Society is composed of many different aspects – for one, there is a line that often separates politics and the arts. Politics is usually seen as a public activity – the decisions of governments, politicians, contents of the constitution and laws applies to everyone. The arts, on the other hand is conventionally viewed as private – one may be part of state but one is not required to adhere or appreciate the arts. Although these are usually seen and interpreted as separate pieces of human life, its overlap is inevitable. Dadaism is a clear reflection of the confluence between art and politics.
Dadaism, originally an art and literary movement originated in Zürich, Switzerland as a reaction to the onset of the First World War. The artists that led the movement saw the war as a result of degradation of social values that made violence acceptable. It was also an offshoot of unquestioning conformity to culture and thought created and shaped by corrupt nationalist politics and the propagation of oppressive social values. Art was used to show disgust towards what is conventional and normative. Subversive and revolutionary ideals reflected in the works of a small group of artists in Zürich, Switzerland created new forms of visual and performance art, poetry and images of the world eventually spilled over different parts of Europe.
Dada claimed the use of art as weapons to confront and provoke the existing system. The movement targeted the traditional artistic values and styles. It also challenged conservative attitudes through stunts that were outrageous and outlandish in their performances. The world of art was attacked because it was viewed to be part of the corrupt system of elitism and conservatism. “Dada questioned the value of all art and whether its existence was simply an indulgence of the bourgeoisie.” Dadaism in essence aimed to shatter the existing system of norms, values and attitudes that are seen to be elitist. This was done through the use of visual arts, performances and literature.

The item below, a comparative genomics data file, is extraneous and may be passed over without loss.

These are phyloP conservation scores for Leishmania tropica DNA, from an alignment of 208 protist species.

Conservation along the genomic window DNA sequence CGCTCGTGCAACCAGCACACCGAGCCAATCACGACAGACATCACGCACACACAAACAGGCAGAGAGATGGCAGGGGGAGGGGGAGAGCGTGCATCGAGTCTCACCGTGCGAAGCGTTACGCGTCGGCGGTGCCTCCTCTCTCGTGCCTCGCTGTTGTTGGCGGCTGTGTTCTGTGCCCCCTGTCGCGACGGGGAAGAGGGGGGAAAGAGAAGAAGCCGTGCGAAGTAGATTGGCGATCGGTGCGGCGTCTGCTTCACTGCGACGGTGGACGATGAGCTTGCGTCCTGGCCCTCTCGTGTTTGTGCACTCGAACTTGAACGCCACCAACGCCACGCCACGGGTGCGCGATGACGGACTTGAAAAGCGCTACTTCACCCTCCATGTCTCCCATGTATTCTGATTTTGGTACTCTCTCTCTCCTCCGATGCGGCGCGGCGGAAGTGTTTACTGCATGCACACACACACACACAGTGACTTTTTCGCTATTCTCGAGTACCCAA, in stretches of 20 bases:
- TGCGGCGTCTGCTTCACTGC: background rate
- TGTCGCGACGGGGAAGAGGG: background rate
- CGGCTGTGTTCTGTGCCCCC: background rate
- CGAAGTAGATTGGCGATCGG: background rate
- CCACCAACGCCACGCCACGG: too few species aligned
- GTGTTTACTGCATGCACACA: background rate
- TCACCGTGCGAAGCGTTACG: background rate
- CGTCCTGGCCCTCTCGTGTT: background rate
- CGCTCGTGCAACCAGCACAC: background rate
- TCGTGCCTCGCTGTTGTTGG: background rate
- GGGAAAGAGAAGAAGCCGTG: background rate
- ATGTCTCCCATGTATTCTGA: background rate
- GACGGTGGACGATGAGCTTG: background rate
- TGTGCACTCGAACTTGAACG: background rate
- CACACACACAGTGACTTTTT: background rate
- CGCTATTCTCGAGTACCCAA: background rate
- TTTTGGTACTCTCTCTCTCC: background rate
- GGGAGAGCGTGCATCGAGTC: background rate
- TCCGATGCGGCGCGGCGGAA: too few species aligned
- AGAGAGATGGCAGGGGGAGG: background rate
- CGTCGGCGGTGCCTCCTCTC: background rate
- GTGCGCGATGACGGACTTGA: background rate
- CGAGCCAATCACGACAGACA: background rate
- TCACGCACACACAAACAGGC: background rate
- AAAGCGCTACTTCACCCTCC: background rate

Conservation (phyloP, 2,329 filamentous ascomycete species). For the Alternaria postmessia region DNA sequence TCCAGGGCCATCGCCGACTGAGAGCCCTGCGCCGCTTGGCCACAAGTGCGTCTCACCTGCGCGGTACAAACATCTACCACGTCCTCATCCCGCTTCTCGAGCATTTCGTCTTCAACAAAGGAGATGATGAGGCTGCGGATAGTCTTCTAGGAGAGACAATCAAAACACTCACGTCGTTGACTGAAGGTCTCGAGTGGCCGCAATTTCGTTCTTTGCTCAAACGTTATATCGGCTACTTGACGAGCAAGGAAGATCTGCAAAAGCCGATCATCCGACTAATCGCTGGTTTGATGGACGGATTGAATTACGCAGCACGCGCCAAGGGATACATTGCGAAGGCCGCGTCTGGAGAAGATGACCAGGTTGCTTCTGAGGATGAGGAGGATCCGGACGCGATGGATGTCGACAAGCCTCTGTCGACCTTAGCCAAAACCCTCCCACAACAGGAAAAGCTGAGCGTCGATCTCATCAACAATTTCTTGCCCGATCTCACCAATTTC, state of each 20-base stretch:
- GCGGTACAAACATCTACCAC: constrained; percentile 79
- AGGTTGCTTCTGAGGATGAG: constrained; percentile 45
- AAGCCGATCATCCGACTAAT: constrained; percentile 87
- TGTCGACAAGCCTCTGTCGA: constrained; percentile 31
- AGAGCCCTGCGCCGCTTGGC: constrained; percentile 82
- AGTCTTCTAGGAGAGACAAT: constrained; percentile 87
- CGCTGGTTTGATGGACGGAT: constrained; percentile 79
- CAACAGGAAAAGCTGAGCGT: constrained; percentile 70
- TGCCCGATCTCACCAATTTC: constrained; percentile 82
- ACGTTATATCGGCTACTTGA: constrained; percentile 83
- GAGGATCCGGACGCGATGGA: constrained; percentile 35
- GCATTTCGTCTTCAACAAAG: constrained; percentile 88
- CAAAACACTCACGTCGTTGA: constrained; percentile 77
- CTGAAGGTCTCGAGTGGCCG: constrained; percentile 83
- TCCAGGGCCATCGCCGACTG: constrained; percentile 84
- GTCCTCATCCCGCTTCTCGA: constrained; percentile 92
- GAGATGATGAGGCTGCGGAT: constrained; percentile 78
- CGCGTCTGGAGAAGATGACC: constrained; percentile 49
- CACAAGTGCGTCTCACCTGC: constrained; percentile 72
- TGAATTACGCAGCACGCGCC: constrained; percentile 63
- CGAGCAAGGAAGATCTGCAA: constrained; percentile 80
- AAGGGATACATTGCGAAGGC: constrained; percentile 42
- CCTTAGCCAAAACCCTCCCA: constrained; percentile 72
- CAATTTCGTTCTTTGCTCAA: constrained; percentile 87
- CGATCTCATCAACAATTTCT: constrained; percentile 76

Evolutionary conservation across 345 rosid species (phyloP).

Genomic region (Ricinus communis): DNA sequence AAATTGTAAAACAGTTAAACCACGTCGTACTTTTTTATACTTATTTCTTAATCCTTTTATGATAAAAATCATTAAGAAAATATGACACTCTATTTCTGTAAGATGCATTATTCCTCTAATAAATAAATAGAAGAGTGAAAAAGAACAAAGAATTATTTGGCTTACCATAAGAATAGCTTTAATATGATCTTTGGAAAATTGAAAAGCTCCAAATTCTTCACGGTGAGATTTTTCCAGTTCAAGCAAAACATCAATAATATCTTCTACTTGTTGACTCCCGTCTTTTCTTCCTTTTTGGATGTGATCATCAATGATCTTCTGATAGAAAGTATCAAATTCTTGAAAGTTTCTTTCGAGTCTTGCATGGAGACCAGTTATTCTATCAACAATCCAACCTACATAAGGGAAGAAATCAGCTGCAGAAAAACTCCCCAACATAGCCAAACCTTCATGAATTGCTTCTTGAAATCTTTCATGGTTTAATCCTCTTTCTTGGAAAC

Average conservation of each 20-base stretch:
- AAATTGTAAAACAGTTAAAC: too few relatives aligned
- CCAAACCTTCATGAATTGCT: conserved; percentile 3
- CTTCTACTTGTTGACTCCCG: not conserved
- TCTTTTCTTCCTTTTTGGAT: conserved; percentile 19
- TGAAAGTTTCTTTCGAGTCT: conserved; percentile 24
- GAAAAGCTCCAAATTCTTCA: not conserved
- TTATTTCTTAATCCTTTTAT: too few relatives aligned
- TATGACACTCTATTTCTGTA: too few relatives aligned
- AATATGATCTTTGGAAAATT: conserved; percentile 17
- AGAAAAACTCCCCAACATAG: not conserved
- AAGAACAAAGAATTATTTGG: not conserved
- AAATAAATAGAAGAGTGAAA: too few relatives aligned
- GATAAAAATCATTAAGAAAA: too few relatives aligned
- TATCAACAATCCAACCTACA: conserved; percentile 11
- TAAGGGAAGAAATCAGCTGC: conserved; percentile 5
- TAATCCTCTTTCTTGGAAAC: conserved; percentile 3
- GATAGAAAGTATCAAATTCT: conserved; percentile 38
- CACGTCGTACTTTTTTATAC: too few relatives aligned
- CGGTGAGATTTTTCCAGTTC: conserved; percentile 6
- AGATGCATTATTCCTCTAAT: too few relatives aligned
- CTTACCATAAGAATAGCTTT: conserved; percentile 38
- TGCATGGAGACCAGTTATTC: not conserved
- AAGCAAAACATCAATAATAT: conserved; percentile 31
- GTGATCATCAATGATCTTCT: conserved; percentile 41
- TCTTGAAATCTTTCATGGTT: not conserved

The movement was inspired by other avant-garde artistic movements such as cubism, futurism, constructivism, and expressionism all of which tried to innovate and present new ways of making and defining art. It is known for its experimental styles and novel ways of producing art. Some styles are discovered by chance – an example of which is collage making and photomontage which was discovered by using scissors and glue.
The use of readymade materials was also popular among Dada artists. This style made use of materials that may be bought shown as art with very little manipulation from the artist. Such is a protest against the notion that art should be produced through the hard work of skillful artists. This revolutionized the way an artist is defined – from the elitist stance that only a few can produce art towards the idea that anyone may possess talent to create a masterpiece.
The term “dada” is believed to be chosen by its precursors by stabbing a knife through the dictionary at random. It is a French term that refers to a hobbyhorse; it is also associated to the first words a child mutters. The term was seen as a fit because it reflected the childishness and silliness that the movement espouses. It chose to have that reputation in order to detach themselves to the seriousness and conventionality of most men.
Dadaism is provocative and unconventional. Such character is a protest against the conventionality and conformity that hold society. With absurdity and novel ways of creating art – Dada artists showed that society’s norms and conventional arrangements may be questioned and toppled. New ways of acting, thinking and feeling is possible not only through art but also in all aspects of human life. Opposing the war was not only through conventional ways of picketing and protesting in the streets – it may also be done through culture and the arts.
Dada’s place in the art world was cemented and sustained with the establishment of the surrealist movement.
Featured and 1st image by Brancusi [Public domain], via Wikimedia Commons
2nd image by Johannes Theodor Baargeld [Public domain], via Wikimedia Commons